Members of the Senate Banking Committee are demanding that Wells Fargo claw back pay from Carrie Tolstedt, the executive whose community banking unit created two million unauthorized customer accounts.
They’re not likely to get as much as they want.
At a hearing in Washington, D.C., on Tuesday, senators cited figures eclipsing $100 million. During her three-decade career at Wells Fargo and its predecessors, Tolstedt received about $44 million in shares, $34 million in vested options and still more from cash bonuses and stock sales. But the bank’s clawback policy, as with that of most U.S. companies, doesn’t allow Wells Fargo to go after those assets unless there’s a financial restatement.
When the damage is reputational harm, only unvested stock awards can be recouped — in the case of Tolstedt, whose retirement was announced in July, that’s about $19 million.
Decisions about clawbacks will be made by Wells Fargo’s board, CEO John Stumpf, told senators. The board’s human resources committee, headed by Lloyd Dean, CEO of Dignity Health, a San Francisco-based operator of not-for-profit hospitals, will make recommendations to the board.
“The Wells Fargo board is actively engaged in this issue,” said Stumpf, who’s also the board’s chairman.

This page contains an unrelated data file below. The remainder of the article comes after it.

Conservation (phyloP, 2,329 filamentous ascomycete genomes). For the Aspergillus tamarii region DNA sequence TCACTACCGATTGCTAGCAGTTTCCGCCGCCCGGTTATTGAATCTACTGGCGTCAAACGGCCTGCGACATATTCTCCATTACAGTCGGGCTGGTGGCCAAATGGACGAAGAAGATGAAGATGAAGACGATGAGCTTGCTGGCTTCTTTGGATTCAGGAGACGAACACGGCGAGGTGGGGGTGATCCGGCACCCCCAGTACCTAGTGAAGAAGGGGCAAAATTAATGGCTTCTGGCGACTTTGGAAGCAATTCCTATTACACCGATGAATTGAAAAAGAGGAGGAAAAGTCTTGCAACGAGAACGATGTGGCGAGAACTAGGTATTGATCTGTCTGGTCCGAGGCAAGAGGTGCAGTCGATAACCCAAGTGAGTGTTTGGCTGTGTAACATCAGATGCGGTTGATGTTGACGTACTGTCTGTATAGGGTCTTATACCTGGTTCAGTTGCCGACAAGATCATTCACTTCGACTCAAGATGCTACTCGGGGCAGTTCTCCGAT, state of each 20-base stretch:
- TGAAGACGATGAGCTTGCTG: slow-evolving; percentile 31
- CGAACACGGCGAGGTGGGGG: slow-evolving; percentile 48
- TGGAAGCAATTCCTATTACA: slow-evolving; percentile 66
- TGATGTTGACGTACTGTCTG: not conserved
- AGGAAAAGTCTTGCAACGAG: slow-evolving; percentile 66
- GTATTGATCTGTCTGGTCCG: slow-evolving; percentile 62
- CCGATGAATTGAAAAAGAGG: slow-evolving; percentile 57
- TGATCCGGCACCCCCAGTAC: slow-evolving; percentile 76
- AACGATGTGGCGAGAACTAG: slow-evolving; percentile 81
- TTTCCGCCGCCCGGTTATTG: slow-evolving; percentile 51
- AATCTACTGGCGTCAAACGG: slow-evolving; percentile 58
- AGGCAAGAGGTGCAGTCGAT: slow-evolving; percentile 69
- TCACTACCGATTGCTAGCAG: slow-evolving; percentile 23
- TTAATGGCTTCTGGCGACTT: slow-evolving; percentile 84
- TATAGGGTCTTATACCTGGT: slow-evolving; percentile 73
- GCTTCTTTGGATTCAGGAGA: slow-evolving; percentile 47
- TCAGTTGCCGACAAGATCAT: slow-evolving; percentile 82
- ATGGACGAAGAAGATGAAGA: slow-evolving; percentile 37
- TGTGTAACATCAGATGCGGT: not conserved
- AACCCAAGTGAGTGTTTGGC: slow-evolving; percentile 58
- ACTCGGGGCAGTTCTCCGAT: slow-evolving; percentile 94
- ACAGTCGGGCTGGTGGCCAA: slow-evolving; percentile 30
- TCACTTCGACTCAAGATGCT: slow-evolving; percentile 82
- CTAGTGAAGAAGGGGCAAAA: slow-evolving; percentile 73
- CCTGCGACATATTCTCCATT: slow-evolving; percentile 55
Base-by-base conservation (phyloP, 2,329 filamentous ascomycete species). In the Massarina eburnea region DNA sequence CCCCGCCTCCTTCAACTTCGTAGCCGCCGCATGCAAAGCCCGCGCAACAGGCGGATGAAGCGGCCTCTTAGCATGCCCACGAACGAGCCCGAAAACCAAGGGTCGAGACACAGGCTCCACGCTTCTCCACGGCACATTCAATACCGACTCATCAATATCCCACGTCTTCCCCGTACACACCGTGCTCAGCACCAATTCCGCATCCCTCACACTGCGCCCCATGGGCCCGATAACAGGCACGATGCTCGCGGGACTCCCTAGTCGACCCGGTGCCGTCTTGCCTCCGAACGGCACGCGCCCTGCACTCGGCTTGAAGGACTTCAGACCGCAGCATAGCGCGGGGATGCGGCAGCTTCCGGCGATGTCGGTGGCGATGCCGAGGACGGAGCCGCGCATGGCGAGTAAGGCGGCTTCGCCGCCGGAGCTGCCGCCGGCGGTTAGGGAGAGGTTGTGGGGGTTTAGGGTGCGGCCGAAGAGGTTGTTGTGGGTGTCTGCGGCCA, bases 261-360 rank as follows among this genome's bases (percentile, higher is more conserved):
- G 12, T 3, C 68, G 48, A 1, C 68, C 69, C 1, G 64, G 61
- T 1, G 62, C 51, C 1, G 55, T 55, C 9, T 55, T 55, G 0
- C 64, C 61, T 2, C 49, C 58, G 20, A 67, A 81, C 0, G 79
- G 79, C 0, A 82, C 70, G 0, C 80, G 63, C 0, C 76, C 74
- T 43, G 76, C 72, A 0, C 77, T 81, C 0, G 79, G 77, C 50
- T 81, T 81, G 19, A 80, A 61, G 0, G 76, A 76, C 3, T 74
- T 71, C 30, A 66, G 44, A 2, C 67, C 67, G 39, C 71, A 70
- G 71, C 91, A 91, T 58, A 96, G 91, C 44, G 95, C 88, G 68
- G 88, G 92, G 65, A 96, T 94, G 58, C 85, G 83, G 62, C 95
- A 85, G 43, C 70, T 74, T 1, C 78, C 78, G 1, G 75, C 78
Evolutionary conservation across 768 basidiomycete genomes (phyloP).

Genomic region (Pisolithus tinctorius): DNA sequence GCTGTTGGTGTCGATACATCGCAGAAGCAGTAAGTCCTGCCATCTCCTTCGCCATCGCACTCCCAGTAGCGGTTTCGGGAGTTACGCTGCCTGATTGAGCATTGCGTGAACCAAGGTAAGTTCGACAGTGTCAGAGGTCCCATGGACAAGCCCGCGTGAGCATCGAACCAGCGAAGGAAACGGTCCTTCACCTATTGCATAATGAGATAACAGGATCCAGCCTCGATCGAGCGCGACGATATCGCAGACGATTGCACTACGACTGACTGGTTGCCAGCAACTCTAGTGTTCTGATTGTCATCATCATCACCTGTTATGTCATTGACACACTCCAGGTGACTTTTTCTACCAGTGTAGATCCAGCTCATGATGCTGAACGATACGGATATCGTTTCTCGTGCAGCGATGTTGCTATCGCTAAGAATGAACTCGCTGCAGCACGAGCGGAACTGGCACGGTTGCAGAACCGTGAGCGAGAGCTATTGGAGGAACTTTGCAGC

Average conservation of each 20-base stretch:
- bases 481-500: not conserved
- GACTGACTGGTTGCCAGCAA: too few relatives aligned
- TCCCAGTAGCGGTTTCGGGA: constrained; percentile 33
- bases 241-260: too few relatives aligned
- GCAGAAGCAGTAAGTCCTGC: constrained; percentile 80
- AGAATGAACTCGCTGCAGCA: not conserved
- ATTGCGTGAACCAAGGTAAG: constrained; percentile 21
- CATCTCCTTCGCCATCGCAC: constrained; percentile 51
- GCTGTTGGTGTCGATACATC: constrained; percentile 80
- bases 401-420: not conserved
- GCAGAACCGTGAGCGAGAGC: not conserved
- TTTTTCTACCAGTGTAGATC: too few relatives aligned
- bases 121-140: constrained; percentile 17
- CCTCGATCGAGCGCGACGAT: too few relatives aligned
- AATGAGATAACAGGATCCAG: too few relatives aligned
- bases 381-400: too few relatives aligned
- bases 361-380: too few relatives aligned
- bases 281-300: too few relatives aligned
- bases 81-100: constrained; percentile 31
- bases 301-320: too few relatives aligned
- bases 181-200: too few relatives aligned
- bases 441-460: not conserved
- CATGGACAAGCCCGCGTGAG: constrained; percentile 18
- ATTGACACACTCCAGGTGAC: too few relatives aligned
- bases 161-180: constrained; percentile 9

Sen. Elizabeth Warren said Stumpf should resign and pay should be clawed back. The Massachusetts Democrat accused him of “gutless leadership” for firing lower-level employees while not holding top managers accountable.
While clawback policies have exploded in popularity — 76 percent of the biggest banks around the world have them, up from 44 percent in 2010, according to Mercer, a compensation-consulting company — they’re rarely used. During the past two years, only 10 percent of companies polled by Mercer in April used such policies to reclaim compensation that already had been paid.
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“Clawbacks are easier said than done,” said Charles Elson, director of the University of Delaware’s John L. Weinberg Center for Corporate Governance. “Once it’s out the door, it’s hard to get back.”
More common, and easier to pull off, is the cancellation of compensation a company has promised to pay executives and other employees in the future. Even more businesses have this type of malus policy — think opposite of bonus, both words from Latin.
In Mercer’s survey, 90 percent of big banks had some clause to rescind unvested incentives for reasons ranging from misconduct to poor performance. Half the banks polled applied their malus policies in the past two years.
Even in jurisdictions where companies can reach into bank and brokerage accounts, such as the United States, doing so almost always means lengthy and expensive litigation between the company and the employee.
“I would guess that there are some situations where the board concludes that the expense and energy of a potential legal battle is simply not worth the potential recovery,” said Michael Melbinger, a partner specializing in employee benefits and executive compensation at Winston & Strawn in Chicago.
Businesses end up reserving clawbacks for the most extreme circumstances.